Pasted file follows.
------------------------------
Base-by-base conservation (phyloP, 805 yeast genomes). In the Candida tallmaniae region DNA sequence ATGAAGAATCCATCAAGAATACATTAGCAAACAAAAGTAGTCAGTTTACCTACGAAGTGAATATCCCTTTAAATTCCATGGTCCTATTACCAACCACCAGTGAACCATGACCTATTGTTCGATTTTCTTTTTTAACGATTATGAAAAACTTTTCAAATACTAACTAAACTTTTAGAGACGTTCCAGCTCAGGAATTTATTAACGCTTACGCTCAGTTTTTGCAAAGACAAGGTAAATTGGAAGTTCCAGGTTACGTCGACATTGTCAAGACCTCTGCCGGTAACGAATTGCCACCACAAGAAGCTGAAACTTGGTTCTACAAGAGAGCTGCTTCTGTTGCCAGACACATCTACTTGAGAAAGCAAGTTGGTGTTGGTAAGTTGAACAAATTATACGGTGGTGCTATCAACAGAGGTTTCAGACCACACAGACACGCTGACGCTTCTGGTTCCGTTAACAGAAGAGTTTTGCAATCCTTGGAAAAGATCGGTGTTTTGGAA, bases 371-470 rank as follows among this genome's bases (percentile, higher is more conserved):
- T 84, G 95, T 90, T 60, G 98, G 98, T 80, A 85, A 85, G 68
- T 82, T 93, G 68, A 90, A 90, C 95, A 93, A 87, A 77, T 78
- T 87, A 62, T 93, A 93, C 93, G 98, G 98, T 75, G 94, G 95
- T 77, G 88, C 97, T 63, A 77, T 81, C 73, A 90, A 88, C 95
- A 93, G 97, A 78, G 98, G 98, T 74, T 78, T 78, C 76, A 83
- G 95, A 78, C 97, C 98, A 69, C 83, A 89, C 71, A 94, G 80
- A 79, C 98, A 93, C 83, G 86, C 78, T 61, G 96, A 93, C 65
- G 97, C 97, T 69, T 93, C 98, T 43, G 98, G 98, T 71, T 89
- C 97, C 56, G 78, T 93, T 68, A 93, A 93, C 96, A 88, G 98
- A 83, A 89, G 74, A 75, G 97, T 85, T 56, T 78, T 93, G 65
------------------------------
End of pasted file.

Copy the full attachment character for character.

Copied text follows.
Base-by-base conservation (phyloP, 805 yeast genomes). In the Candida tallmaniae region DNA sequence ATGAAGAATCCATCAAGAATACATTAGCAAACAAAAGTAGTCAGTTTACCTACGAAGTGAATATCCCTTTAAATTCCATGGTCCTATTACCAACCACCAGTGAACCATGACCTATTGTTCGATTTTCTTTTTTAACGATTATGAAAAACTTTTCAAATACTAACTAAACTTTTAGAGACGTTCCAGCTCAGGAATTTATTAACGCTTACGCTCAGTTTTTGCAAAGACAAGGTAAATTGGAAGTTCCAGGTTACGTCGACATTGTCAAGACCTCTGCCGGTAACGAATTGCCACCACAAGAAGCTGAAACTTGGTTCTACAAGAGAGCTGCTTCTGTTGCCAGACACATCTACTTGAGAAAGCAAGTTGGTGTTGGTAAGTTGAACAAATTATACGGTGGTGCTATCAACAGAGGTTTCAGACCACACAGACACGCTGACGCTTCTGGTTCCGTTAACAGAAGAGTTTTGCAATCCTTGGAAAAGATCGGTGTTTTGGAA, bases 371-470 rank as follows among this genome's bases (percentile, higher is more conserved):
- T 84, G 95, T 90, T 60, G 98, G 98, T 80, A 85, A 85, G 68
- T 82, T 93, G 68, A 90, A 90, C 95, A 93, A 87, A 77, T 78
- T 87, A 62, T 93, A 93, C 93, G 98, G 98, T 75, G 94, G 95
- T 77, G 88, C 97, T 63, A 77, T 81, C 73, A 90, A 88, C 95
- A 93, G 97, A 78, G 98, G 98, T 74, T 78, T 78, C 76, A 83
- G 95, A 78, C 97, C 98, A 69, C 83, A 89, C 71, A 94, G 80
- A 79, C 98, A 93, C 83, G 86, C 78, T 61, G 96, A 93, C 65
- G 97, C 97, T 69, T 93, C 98, T 43, G 98, G 98, T 71, T 89
- C 97, C 56, G 78, T 93, T 68, A 93, A 93, C 96, A 88, G 98
- A 83, A 89, G 74, A 75, G 97, T 85, T 56, T 78, T 93, G 65